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The AAO Weblog covers accounting issues and current events as they relate the practice of investment analysis.

 
 
Jul 28

Written by: Jack Ciesielski
7/28/2005 5:56 AM 

R&G Financial - a Puerto Rican bank, no relation to R.G. Associates, publisher of The Analyst's Accounting Observer - filed an amended non-reliance 8-K yesterday afternoon. Its filing was one of those things that you automatically might file mentally under "maybe this is one of the earlier ones."

In the process of securitizing financial assets like accounts receivable, mortgages and other loans, the selling institution will usually retain some portion of the securitization. These retained interests do not always trade in a market, and consequently, their value needs to be estimated for balance sheet presentation.

This is the source of R&G Financial's restatement tale. In April, the firm decided they needed to change the methodology used for valuing residual interests retained from our mortgage loan sale transactions. Their initial estimate of the rewrite: the retained residual interests as of December 31, 2004 could be cut between $55 million to $90 million after taxes ($90 million and $150 million before taxes, respectively).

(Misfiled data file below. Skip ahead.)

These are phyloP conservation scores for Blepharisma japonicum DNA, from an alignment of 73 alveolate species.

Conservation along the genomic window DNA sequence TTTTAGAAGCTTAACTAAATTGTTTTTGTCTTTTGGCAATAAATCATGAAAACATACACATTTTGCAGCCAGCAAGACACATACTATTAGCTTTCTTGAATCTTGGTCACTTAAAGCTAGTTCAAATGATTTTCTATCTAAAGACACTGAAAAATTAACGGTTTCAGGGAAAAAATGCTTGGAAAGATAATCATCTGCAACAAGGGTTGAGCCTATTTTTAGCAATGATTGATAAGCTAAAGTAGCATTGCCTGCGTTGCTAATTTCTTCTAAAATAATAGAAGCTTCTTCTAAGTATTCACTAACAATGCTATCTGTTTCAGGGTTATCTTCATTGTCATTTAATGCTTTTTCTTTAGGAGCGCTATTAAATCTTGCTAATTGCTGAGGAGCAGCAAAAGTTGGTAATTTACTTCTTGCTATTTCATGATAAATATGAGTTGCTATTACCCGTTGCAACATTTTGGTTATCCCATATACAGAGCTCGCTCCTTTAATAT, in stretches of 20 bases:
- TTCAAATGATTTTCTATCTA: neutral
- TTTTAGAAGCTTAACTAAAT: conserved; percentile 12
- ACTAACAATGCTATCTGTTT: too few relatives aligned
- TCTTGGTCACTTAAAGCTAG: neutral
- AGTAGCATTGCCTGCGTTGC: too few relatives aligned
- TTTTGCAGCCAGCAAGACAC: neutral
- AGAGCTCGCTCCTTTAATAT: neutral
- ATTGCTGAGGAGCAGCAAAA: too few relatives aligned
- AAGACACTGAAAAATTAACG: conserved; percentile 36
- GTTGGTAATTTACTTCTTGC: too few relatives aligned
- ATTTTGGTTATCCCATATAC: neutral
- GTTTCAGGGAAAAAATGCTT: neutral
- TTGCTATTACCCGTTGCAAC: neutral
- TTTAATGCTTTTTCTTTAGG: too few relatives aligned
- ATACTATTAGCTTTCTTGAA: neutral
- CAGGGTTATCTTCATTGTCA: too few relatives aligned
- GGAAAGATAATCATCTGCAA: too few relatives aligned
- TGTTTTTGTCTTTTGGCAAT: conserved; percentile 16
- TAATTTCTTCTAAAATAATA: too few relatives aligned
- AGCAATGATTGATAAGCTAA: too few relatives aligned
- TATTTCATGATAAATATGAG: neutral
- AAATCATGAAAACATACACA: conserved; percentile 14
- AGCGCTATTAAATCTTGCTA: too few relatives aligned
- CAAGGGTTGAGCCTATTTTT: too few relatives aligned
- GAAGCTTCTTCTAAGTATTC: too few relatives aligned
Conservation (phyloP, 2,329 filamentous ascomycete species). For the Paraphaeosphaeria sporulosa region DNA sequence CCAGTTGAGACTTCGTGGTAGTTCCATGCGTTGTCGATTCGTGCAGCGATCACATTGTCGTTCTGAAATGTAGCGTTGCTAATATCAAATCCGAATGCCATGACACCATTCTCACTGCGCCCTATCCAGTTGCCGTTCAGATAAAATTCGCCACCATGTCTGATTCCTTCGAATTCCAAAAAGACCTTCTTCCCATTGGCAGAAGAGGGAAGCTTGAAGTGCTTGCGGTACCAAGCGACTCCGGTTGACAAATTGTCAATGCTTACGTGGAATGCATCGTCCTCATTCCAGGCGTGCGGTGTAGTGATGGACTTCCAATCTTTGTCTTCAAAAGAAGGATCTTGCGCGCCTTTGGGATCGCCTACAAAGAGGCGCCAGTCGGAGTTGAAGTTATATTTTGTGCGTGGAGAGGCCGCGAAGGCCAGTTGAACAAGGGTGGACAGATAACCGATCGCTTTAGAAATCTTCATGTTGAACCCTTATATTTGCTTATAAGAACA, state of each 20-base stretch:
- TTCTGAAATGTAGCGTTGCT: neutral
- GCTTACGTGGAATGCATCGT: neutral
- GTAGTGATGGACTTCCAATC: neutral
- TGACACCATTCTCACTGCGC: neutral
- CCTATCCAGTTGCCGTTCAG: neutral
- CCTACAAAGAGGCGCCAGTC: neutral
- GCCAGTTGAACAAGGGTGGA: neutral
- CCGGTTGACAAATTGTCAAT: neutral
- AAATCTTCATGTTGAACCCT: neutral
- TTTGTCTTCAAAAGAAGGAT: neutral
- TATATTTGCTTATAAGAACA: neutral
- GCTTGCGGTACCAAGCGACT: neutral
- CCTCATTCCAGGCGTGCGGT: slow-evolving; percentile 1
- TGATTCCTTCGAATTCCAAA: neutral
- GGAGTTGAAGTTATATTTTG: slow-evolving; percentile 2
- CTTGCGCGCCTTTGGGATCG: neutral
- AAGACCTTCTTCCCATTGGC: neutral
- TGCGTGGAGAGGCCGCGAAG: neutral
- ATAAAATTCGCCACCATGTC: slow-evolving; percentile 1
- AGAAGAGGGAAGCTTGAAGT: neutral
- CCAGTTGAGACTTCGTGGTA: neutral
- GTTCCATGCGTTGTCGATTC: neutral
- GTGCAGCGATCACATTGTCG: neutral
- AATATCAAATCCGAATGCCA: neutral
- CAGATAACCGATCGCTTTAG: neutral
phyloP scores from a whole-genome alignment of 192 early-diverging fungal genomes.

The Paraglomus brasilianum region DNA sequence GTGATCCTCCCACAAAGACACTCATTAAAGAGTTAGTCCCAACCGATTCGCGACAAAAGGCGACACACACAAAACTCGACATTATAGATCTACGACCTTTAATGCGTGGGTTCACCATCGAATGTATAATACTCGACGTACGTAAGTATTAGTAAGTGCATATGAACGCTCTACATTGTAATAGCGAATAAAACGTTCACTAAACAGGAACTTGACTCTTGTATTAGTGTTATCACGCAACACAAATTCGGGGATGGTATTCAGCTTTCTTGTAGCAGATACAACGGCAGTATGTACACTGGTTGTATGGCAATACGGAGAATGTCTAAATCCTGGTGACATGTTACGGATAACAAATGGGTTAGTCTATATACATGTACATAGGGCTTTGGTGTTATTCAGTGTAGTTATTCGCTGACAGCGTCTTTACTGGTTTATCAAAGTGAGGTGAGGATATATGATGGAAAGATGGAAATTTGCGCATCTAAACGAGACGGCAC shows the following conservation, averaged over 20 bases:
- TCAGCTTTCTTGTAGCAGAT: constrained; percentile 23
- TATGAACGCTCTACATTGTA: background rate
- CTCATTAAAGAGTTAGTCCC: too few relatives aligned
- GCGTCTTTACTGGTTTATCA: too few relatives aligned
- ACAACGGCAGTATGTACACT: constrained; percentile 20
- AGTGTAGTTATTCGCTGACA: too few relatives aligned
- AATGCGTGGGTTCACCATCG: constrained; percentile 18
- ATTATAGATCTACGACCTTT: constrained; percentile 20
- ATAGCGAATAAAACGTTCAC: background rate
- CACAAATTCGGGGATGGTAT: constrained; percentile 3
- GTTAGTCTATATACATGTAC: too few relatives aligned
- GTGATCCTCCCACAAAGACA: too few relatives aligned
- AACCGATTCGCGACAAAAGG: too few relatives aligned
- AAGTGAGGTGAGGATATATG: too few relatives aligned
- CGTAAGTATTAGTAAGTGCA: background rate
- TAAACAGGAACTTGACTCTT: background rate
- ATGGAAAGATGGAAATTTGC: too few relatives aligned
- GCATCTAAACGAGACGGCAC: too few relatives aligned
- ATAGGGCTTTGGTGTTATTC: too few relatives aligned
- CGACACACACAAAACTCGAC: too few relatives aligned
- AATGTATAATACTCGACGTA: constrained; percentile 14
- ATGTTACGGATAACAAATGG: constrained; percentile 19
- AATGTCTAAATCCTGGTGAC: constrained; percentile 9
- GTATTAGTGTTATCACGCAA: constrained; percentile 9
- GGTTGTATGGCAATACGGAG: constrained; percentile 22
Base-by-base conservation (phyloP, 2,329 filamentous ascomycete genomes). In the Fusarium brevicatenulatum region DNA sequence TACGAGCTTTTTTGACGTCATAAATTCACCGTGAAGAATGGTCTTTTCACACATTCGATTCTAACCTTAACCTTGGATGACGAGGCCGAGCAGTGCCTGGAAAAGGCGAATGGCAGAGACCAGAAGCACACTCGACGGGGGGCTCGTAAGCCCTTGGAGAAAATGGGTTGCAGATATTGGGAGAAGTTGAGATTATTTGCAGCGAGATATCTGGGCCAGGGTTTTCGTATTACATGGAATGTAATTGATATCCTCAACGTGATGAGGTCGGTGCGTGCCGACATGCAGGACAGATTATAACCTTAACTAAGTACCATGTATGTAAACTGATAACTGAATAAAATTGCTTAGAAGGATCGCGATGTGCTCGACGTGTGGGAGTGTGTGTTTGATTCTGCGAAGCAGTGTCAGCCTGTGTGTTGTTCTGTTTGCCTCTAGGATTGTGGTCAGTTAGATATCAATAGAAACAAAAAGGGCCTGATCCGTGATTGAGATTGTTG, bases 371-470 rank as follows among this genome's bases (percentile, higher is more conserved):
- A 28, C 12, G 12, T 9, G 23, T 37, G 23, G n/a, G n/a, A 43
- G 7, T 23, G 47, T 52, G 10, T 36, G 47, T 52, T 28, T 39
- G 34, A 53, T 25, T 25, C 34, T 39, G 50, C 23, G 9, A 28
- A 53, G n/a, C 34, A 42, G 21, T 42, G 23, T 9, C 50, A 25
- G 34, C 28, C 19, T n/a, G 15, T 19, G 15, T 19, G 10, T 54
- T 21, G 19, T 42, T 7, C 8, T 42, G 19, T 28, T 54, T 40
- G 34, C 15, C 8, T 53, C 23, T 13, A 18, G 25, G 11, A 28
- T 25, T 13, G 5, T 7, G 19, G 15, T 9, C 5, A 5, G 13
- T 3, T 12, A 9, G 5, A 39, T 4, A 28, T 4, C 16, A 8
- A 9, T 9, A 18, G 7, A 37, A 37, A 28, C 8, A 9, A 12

Since their April announcement, the firm has worked on those estimates using their new, improved methodology; they now believe they must restate financials as far back as 2002. They've found other glitches in accounting for the deferral and recognition of mortgage origination fees and expenses, revenue recognition related to specific loan sales transactions, and the amortization process used in connection with mortgage servicing rights. And they've upped the high end of their estimate for the cut in value in the retained interests by another $10 million, to $160 million pretax. Total bill, to be sent to shareholders' equity: between $116 million to $134 million after taxes ($190 million and $220 million, pretax).


Is it automatically "one of the earlier ones?" Don't think so. Securitizations are chock full of interrelated moving parts: tug on one, you'll throw another out of kilter. We've seen a few other
securitization rewrites this year: at another Puerto Rican bank, Doral; at Fannie Mae; H&R Block; Countrywide; and Providian.

The common thread in these was pretty much simply that the companies erred on their own: there was no seismic shift in interest rates or systemic delinquencies that trashed all assumptions, all across the board. As I said, there are a lot of moving parts in securitizations - and that increases the probability of committing errors. Expect that there will always be a stream of restatements tied to securitizations - maybe sometimes it'll be just a trickle, and it doesn't necessarily prefigure a flood.


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